On Monday, Hamas spokesman Osama Hamdan was interviewed by Wolf Blitzer on CNN. Usually these interviews take the form of the interviewer asking a series of anodyne questions which the Palestinian interviewees ignore in order to repeat their standard mantra of 'occupation.' etc.
This interview appeared to he headed towards the same formula, until Blitzer skewered Hamdan by referring to an interview Hamdan had given on an Arab TV channel. Blitzer confronted Hamdan with the comments he had made, in Arabic, saying that Jews use Christian blood to make matzoh, a classical example of blood libel. Hamdan had said:
"We all remember how the Jews used to slaughter Christians in order to mix their blood in their holy matzoh. This is not a figment of the imagination or something taken from a film. It is a fact acknowledged by their own books and historical evidence."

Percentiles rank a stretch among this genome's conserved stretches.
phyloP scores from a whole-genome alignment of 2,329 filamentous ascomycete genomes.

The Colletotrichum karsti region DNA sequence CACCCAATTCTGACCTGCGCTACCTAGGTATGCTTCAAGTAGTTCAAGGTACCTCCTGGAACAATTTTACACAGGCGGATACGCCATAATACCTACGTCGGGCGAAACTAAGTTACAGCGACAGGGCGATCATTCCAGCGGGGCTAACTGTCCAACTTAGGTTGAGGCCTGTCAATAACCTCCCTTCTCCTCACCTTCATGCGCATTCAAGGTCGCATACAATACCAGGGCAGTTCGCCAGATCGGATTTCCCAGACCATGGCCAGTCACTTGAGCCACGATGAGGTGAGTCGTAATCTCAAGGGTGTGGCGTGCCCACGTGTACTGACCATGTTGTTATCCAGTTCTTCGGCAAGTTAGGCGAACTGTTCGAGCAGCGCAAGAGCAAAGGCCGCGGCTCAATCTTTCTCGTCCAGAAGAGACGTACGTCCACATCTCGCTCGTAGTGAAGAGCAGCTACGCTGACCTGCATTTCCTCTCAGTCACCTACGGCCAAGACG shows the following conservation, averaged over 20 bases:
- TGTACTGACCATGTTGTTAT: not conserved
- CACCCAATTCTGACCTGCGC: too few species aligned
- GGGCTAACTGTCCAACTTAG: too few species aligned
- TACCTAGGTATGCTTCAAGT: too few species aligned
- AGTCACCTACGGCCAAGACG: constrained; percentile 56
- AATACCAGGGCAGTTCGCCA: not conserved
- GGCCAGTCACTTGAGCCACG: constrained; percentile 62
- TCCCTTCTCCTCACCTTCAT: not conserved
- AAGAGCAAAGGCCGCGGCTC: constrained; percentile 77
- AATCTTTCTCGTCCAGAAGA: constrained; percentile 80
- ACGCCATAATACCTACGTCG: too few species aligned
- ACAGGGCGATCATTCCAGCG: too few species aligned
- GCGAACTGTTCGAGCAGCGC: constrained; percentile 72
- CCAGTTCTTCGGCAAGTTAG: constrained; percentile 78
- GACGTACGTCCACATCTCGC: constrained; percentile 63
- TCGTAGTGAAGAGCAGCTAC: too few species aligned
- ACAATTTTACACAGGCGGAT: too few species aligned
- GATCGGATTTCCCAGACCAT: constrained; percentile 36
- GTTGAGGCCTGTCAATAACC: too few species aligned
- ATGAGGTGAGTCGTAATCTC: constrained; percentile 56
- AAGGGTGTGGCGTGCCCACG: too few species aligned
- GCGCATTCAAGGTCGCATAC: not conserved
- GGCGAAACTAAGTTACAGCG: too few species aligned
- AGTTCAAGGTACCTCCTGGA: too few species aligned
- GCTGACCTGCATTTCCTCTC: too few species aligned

Unusually, Blitzer would not be deflected, and insisted on pushing the point, telling Hamdan he would play him a tape of the interview. At this stage Hamdan lost it and started shouting, " I don't need you to play the tape, I know what I said." Blitzer persisted, did play the tape, and asked again if Hamdan stood by what he had said about the Jews using blood for baking.
Again, Hamdan did not answer, choosing instead to go into a rant about "the truly disgusting rhetoric is coming from the Israelis."
Then, Hamdan pulled out his trump card. Either that, or he was desperate. He told Blitzer, "They are misusing the words. I've said on the same occasion that we don't have problems with the Jews… I have Jewish friends who are supporting the Palestinian rights."
Hamdan also made a theological point about how Muslims believe in some of the same prophets, such as Moses and Jesus, as do Christians and Jews.
This is interestingly reminiscent of the defense of Germans being tried for war crimes during the Nuremberg Tribunals which followed the end of the Second World War.
They offered three standard defenses:
Just one more proof, as if proof were needed, that what the Arabs say in English, and what they say in Arabic is not the same.
But only rarely are they challenged.